Katie O’Kelly’s Counter Culture

Counter Culture is a very clever show; so clever that it took me halfway through it to realise that the title is quite a good joke. Set in a department store on a dreary December day, the show quickly introduces a host of eclectic characters, all played by the superb Katie O’Kelly.

Simply put, it’s well-written, amazingly performed show with lots of heart.

The oldest employee is leaving the store, which leads to the setting up of a scheme that allows the boss to move all other staff onto zero hour contracts. The day unfolds with small events on the shop floor as the characters each come to revelations about themselves and the time we live in.

The stage contains only two props – a chair and a clothes rack. O’Kelly uses these in imaginative ways and creates a rather convincing department store. Without any costumes, a change in character is denoted with an expression or physical tick. I caught myself subconsciously mimicking each character as I was so engrossed.

Gemma, the protagonist, is endearing and the facts of her life are teased out in a perfect manner of showing, not telling. The baddie of the piece almost falls into pantomime villain territory but their stage time is brief, so they avoid this fate.

The story zips along and feels quite hectic, achieving O’Kelly’s aim to transport us into a busy day on the shop floor. It doesn’t rush to the ending – that comes naturally – but one character’s change of heart comes so unexpectedly that it’s a bit unbelievable. Unfortunately this flaw in the writing does hold the show back from perfection.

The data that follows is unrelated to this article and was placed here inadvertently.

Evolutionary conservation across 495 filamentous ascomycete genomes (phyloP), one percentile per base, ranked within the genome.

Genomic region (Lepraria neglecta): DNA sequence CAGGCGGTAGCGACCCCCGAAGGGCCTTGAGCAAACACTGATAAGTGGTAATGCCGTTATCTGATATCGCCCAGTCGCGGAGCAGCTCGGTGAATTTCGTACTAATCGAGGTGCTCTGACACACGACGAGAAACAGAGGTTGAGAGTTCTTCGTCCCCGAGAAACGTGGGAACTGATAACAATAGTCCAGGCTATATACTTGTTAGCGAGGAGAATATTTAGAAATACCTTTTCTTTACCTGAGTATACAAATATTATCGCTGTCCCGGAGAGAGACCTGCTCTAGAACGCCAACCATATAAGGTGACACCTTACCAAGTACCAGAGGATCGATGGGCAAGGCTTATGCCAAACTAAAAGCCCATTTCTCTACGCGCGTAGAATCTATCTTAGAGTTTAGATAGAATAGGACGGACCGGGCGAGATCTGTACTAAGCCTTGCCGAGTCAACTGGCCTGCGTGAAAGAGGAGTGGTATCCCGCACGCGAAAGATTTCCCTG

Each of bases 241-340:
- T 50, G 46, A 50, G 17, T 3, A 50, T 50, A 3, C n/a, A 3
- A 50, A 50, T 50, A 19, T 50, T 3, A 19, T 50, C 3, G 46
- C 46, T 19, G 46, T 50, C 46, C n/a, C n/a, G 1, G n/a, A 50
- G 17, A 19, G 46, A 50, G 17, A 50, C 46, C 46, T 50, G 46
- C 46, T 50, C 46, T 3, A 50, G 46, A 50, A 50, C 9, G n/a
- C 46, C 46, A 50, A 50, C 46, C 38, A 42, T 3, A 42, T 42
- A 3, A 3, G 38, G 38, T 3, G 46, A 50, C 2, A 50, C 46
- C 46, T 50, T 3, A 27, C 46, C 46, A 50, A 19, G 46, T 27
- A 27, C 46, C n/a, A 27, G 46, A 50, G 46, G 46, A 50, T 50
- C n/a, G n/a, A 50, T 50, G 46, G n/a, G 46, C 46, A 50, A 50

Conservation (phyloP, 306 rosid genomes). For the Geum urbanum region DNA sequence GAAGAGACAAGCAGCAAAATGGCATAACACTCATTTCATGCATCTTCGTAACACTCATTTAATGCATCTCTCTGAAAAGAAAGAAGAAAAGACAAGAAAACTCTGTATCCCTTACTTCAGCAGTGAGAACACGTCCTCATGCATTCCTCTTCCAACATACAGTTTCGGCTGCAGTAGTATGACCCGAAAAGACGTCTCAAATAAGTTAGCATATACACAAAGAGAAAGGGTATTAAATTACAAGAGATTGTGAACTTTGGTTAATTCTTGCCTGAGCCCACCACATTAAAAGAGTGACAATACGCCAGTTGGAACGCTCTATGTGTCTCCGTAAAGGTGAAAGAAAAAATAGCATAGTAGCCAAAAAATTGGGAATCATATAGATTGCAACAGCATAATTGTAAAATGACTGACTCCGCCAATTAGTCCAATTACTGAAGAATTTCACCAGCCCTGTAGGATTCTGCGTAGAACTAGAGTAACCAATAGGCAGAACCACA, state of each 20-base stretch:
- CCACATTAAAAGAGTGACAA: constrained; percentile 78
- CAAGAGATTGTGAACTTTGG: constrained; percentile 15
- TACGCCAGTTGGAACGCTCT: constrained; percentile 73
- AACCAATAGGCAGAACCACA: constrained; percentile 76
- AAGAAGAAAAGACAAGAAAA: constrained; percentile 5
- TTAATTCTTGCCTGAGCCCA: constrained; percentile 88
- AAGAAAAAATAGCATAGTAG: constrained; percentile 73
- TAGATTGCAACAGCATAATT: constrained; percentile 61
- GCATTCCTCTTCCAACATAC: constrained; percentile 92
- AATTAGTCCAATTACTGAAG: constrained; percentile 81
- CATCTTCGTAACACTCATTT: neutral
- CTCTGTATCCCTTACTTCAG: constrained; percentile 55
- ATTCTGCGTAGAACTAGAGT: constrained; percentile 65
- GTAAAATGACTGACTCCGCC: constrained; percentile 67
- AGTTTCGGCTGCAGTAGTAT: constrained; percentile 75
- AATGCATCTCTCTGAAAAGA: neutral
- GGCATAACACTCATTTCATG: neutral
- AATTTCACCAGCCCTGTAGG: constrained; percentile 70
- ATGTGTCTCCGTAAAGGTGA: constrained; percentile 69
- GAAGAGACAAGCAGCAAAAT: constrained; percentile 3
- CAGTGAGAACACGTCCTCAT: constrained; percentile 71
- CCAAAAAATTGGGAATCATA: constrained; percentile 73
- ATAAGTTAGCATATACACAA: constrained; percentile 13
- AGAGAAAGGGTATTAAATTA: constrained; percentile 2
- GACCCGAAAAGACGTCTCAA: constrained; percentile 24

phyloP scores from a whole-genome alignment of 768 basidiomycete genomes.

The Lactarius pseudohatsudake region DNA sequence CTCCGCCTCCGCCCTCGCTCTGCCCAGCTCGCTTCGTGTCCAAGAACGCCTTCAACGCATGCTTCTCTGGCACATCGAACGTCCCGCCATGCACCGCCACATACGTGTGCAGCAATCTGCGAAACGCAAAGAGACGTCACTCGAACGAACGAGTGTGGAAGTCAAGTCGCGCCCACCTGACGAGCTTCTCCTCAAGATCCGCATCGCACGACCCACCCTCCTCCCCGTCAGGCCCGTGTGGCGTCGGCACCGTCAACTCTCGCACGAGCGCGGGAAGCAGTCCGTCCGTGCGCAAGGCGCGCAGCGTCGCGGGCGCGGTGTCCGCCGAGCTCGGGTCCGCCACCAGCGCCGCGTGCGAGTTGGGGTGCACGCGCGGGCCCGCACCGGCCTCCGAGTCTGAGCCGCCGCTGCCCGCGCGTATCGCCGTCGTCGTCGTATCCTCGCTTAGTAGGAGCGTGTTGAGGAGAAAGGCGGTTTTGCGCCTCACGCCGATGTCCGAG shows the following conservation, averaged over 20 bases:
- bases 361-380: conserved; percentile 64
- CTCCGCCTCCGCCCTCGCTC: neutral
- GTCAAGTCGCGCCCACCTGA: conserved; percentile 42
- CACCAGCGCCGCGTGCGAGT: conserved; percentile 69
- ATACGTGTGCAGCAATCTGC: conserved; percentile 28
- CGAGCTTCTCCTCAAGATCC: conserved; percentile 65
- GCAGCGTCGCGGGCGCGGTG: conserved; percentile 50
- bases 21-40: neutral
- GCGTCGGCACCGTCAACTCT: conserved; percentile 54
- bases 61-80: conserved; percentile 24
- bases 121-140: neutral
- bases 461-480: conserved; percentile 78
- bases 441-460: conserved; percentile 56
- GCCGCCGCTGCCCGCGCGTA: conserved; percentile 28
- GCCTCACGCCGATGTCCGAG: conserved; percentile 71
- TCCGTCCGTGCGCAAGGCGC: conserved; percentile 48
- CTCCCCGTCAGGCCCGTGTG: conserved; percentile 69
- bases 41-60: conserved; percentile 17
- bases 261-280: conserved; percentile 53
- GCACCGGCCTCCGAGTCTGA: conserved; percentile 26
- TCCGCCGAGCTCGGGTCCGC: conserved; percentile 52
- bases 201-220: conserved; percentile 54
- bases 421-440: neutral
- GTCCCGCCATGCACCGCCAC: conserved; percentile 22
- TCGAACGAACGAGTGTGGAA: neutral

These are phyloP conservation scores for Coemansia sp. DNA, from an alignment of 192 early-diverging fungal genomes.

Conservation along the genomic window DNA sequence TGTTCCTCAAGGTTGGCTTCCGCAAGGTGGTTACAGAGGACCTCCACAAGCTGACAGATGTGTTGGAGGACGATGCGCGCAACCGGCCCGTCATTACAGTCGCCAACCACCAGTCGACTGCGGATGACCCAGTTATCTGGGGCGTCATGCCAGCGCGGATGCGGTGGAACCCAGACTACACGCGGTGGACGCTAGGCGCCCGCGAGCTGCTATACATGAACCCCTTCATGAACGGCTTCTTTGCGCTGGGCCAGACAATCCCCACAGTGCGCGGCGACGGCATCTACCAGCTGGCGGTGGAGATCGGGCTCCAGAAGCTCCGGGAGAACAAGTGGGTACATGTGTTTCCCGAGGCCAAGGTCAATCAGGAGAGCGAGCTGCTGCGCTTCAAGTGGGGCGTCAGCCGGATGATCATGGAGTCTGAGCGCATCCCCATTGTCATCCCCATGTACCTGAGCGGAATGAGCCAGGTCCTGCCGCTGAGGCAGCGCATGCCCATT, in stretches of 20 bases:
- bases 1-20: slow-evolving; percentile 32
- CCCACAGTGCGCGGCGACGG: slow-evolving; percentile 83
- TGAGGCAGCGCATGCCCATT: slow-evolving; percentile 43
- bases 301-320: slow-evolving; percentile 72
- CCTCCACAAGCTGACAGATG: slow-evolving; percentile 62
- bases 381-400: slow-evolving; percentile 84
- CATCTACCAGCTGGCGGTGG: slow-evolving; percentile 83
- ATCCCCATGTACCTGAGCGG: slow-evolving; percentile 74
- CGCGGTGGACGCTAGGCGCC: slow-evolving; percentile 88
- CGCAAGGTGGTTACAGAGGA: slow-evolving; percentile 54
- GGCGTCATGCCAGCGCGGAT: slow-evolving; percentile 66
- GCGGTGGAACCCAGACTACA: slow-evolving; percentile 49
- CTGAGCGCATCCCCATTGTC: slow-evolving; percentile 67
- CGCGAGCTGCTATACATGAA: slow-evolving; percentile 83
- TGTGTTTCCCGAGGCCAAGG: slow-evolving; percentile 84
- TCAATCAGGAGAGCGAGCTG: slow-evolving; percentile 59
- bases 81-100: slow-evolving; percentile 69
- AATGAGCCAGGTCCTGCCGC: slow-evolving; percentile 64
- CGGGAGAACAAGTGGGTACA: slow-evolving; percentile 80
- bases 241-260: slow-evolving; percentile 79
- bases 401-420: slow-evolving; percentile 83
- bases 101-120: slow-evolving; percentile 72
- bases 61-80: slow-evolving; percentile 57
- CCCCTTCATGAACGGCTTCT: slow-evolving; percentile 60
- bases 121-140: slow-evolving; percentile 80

Counter Culture is a great example of why we need more diverse voices in theatre; it’s a show that an angry, middle class, white man wouldn’t write. It’s politically to the left, but it’s fairly gentle – more about the characters than the rage. Simply put, it’s well-written, amazingly performed show with lots of heart.

Reviews by James W. Woe

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Performances

Location

The Blurb

A fair retail fairytale? Don't make me laugh! Welcome to the world of Macken's department store, filled with fake smiles, sales targets and bunions. Four shop employees. One day on the shop floor. A day so jam-packed it is bursting at the seams, and the workers feel as disposable as the clothes they sell. What's all the fuss about the new zero-hour contracts anyways? Whirlwind solo show by Stage UK Best Solo Performer nominee, Edinburgh Fringe 2012. Directed by Fringe 1st winner Donal O’Kelly. ‘Pitch-perfect’ (Irish Theatre Magazine).

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